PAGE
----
By Pee Kitty (Pkitty@cris.com)


A rules idea I had...


For any given skill, the GM has the option of allowing a player to specialize in a certain aspect of it. Not all skills are suited for specializations; the GM must decide if a skill is eligible and what general aspects are available. The most common situations are covered below; others can be extrapolated from these. Note that EFFECTIVE skill can often go above 6, but only six character points total may be put into a skill.


Many skills, like a lot of things in In Nomine, fall into three categories. Fighting (and Dodge) can be broken into Corporeal, Ethereal, and Celestial, for example. Medicine can be broken into Diagnosis, Treatment, and Theory.

One can specialize in two aspects of a skill, leaving only a rudimentary knowledge of the third aspect. In this case, add +1 to effective skill for those two aspects, but subtract -2 from skill for the third. EXAMPLE: Tami wants her Cherub to be a good fighter when unencumbered by a vessel. She buys Fighting/4 and specialized in Ethereal and Celestial combat. In those two realms, she effectively has Fighting/5, but on the Corporeal realm, she merely has Fighting/2.

One can also specialize in just one aspect of that skill. To do so, add +1 to effective skill for that aspect, but subtract -1 from skill for the other two. EXAMPLE: Tami wants her Cherub to have First Aid. She takes Medicine/4 and specializes in Treatment. She now has a skill of /5 for treating wounds, but has only a /3 for diagnosing problems and general medical knowledge.


Some skills have two aspects. Lockpicking covers Mechanical and Electronic locks, for example. To specialize in one half of a skill, add +1 to skill for one aspect, but subtract -1 for the other. EXAMPLE: Tami's Cherub is good at picking locks, but doesn't understand electronics well. She buys Lockpicking/3, specializing in Mechanical locks, in which she now has a skill of /4. When picking electronic ones, however, she only has a /2.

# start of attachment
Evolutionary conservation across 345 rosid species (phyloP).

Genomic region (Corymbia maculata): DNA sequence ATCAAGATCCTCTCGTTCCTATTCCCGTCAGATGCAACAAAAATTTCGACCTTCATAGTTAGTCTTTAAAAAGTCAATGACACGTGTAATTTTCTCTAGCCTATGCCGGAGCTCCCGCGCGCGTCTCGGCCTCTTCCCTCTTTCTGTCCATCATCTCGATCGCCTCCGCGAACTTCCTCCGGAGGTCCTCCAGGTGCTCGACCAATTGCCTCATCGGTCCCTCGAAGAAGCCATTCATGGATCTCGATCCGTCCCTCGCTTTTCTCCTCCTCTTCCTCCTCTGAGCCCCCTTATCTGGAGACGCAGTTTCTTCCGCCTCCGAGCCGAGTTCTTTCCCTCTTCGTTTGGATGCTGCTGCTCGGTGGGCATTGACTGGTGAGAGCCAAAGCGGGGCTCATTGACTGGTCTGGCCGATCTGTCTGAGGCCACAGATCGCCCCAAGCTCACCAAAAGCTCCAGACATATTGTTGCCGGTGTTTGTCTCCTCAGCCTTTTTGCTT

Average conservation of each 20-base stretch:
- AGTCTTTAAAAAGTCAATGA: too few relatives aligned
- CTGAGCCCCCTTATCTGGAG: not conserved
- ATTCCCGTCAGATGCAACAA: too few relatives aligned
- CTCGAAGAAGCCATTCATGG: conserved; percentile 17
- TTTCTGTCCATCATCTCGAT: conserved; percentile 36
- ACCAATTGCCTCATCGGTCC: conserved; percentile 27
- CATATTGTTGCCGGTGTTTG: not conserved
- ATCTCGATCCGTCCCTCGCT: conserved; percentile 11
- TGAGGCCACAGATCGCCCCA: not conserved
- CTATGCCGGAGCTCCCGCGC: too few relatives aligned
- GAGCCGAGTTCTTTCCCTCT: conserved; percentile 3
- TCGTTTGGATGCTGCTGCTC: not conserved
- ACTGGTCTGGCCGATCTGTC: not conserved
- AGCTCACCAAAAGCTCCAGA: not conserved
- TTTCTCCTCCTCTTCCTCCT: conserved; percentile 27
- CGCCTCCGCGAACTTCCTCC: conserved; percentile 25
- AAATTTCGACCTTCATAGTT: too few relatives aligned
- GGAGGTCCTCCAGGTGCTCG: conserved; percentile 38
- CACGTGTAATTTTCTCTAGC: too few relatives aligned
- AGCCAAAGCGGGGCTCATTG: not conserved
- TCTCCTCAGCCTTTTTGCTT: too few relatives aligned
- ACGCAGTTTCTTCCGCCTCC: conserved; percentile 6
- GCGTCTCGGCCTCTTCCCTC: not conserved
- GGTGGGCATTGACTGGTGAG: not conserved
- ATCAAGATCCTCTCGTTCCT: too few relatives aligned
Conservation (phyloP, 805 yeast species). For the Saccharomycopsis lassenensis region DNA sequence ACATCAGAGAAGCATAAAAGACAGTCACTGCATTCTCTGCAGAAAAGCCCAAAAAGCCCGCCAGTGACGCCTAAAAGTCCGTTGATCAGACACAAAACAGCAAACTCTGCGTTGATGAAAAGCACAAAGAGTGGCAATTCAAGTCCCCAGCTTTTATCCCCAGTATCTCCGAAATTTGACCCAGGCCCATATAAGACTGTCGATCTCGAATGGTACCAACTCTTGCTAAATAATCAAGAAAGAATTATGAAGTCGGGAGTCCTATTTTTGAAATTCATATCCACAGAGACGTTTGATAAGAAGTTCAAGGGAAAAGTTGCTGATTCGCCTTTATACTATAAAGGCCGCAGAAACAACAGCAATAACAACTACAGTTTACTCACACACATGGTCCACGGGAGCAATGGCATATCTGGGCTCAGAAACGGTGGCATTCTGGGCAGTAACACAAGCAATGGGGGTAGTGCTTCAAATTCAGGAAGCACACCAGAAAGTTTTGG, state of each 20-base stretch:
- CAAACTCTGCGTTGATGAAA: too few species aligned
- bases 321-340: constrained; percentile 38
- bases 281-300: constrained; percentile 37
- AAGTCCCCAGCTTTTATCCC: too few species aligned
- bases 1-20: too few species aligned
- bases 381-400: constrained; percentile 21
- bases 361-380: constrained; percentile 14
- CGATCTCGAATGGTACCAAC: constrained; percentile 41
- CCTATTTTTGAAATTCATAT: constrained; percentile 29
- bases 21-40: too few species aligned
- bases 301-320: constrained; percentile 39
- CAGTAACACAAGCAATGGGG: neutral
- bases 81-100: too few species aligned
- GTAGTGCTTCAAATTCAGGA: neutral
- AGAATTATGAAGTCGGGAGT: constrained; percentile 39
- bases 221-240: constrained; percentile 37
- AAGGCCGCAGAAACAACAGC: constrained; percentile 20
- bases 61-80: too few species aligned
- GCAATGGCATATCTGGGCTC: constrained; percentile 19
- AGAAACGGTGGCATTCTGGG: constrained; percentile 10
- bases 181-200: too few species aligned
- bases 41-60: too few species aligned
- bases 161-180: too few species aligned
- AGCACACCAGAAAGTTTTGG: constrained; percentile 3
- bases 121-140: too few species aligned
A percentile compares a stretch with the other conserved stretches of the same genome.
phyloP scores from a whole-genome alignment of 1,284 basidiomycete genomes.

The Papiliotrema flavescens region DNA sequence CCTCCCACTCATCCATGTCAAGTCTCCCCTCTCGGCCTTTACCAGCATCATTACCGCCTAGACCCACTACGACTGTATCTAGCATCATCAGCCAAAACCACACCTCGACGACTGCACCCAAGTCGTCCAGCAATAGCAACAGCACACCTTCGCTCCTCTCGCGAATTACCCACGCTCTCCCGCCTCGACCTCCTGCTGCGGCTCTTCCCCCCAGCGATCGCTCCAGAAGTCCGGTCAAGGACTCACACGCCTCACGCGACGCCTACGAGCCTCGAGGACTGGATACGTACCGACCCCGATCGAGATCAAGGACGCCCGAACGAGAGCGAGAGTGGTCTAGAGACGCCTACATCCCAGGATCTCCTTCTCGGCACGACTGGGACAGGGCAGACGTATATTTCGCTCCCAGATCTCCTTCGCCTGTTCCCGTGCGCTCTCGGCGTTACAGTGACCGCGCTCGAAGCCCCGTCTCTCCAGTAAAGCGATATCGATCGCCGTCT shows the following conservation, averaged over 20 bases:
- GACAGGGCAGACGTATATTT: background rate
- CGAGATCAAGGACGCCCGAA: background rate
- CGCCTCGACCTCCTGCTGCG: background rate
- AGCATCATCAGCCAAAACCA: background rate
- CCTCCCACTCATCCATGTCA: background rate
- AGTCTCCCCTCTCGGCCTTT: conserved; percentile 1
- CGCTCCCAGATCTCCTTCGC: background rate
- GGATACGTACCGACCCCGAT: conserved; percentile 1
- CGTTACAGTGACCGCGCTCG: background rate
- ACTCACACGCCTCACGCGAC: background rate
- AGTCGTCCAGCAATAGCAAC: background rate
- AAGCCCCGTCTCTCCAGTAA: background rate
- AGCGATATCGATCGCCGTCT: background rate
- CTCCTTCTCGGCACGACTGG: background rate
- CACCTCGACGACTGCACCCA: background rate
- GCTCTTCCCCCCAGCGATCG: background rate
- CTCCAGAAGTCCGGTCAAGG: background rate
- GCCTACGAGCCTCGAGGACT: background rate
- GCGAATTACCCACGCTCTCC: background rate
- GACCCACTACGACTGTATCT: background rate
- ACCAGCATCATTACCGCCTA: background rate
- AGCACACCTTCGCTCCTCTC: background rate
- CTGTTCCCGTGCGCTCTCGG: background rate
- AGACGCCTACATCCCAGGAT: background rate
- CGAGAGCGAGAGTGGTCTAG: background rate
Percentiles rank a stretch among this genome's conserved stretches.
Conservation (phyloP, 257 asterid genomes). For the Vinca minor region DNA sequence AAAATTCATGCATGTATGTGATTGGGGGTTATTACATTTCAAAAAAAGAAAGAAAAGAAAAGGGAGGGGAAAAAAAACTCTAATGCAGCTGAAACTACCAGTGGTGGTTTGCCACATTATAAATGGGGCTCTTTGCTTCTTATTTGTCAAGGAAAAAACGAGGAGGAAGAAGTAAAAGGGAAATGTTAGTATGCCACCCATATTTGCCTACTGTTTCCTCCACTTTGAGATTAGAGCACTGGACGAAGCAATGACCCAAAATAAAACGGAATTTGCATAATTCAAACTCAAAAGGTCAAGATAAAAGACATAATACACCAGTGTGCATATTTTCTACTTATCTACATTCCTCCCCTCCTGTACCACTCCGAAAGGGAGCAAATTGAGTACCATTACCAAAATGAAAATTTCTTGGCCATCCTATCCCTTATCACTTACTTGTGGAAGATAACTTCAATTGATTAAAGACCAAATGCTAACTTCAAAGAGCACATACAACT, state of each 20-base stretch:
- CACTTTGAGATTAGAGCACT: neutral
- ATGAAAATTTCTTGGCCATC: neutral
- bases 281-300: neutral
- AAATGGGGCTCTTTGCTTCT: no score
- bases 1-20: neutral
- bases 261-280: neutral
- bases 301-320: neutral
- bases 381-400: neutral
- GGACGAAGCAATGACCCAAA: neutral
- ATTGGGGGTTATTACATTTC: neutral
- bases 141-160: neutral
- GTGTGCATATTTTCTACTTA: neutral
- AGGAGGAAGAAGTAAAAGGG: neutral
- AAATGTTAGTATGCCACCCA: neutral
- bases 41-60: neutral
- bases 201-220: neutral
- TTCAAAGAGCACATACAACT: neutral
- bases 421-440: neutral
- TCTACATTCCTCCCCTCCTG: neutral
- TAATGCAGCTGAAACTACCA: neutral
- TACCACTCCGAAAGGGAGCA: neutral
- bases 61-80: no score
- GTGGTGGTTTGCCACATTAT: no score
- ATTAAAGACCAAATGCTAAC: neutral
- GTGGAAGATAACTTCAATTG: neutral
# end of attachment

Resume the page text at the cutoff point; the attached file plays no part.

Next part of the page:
Any skill can, with a little thought, be broken into half a dozen or more specialties. One could whittle Medicine down to categories like "treating burns, diagnosing colds, writing prescriptions, closing large wounds," ad infinitum. If a player wants to specialize in just ONE of several aspects of a skill, add +2 to effective skill for that one aspect, but subtract -1 from all the rest. EXAMPLE: Tami's Cherub is good at throwing small (1/4 pound or less) knives. Given all the different things that can be thrown, this is definitely a "many-way" specialization. She buys Throwing/3, which becomes Throwing/5 for small knives, but Throwing/2 for everything else.


If a player wants to REALLY specialize, he can get a little bit more of a bonus. By cutting the effecive skill level of all non-specialized aspects in half (rounding down), he can add an extra +1 to effective skill.

EXAMPLE: Tami decides the Cherub really ONLY knows basic First Aid and wants to specialize more heavily. Her skill was Medicine/3 for most things, and Medicine/5 for treatment. She cuts her effective skill of 3 in half, giving her Medicine/1 for diagnosis and knowledge; this gives her Medicine/6 in treatment.

In fact, if the player wants to completely eliminate all other parts of the skill instead, he can add +2 to his specialization. Note that he cannot do this if any aspect of his skill is already /1 (in that case, use the rule above) or /0 (in that case, he is as heavily specialized as he can be).

EXAMPLE: Tami decides that the Cherub ONLY knows how to throw those knives. She completely drops all other aspects of Throwing, giving her Cherub Throwing/0 for almost everything (-3, actually, with the default penalty), but Throwing/7 for small knives.

If the GM feels that these rules are being abused (to regularly raise skills to 10 or more, for example), he is well within his rights to limit effective skill to 6.

Rev. Pee Kitty, of the order Malkavian-Dobbsian (Married to Rev. Unibomber on 11/15/96 - be jealous ;) Meow!

-= Windows 95 =- A 32-bit patch for a 16-bit GUI shell running on top of an 8-bit operating system written for a 4-bit processor by a 2-bit company who cannot stand 1 bit of competition.


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